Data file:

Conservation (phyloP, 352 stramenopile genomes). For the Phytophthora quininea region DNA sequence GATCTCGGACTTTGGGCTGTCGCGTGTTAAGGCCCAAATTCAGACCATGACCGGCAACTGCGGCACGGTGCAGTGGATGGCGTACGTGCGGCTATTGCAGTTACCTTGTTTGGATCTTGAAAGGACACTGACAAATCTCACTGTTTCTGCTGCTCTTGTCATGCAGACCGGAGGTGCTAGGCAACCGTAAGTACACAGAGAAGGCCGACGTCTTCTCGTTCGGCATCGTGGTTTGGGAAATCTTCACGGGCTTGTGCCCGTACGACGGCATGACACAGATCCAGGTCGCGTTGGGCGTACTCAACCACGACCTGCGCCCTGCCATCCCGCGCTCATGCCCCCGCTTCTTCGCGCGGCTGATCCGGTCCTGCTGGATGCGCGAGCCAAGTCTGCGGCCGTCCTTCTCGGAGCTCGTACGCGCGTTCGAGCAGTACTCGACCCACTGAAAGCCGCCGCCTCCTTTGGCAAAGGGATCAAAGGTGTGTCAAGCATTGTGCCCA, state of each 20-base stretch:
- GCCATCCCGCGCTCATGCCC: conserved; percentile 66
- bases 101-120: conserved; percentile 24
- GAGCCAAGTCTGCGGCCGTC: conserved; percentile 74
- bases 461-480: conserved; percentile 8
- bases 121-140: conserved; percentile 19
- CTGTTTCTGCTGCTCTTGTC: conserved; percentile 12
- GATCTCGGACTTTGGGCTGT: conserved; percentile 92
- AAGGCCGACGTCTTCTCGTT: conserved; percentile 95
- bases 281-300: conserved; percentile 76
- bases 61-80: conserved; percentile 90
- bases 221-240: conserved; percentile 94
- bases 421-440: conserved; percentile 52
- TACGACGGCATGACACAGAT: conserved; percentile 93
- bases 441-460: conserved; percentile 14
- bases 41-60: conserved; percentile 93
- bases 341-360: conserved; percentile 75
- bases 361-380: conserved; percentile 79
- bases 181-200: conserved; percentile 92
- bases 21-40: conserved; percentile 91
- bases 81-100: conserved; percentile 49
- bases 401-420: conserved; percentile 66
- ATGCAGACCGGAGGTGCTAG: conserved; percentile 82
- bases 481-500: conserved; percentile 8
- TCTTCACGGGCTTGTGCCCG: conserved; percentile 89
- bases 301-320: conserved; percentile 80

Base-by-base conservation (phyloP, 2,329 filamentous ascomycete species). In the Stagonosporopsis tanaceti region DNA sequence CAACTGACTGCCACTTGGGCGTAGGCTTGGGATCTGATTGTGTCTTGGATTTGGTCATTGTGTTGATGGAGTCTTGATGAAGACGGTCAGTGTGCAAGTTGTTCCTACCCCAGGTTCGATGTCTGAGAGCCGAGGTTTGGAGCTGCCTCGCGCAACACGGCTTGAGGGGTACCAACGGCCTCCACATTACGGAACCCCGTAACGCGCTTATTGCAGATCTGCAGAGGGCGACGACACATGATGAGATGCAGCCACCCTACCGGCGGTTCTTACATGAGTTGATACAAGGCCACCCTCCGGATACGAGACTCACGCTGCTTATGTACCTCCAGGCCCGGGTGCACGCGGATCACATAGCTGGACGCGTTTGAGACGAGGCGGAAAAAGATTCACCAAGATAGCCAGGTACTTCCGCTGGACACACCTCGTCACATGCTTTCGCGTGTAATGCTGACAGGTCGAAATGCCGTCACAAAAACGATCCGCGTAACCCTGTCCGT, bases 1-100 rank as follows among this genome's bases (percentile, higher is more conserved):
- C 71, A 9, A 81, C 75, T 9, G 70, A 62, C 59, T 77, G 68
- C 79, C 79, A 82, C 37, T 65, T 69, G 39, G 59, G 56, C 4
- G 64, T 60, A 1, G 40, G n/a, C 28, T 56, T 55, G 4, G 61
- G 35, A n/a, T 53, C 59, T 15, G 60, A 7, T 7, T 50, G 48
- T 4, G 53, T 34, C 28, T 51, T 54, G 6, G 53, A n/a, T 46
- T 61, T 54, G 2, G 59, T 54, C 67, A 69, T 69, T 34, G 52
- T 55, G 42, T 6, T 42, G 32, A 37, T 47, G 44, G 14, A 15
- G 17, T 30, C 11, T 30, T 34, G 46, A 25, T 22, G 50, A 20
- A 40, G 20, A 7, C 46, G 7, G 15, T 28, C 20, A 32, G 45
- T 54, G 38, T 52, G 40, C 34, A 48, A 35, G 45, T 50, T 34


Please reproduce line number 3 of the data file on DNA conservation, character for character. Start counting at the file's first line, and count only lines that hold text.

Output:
- bases 101-120: conserved; percentile 24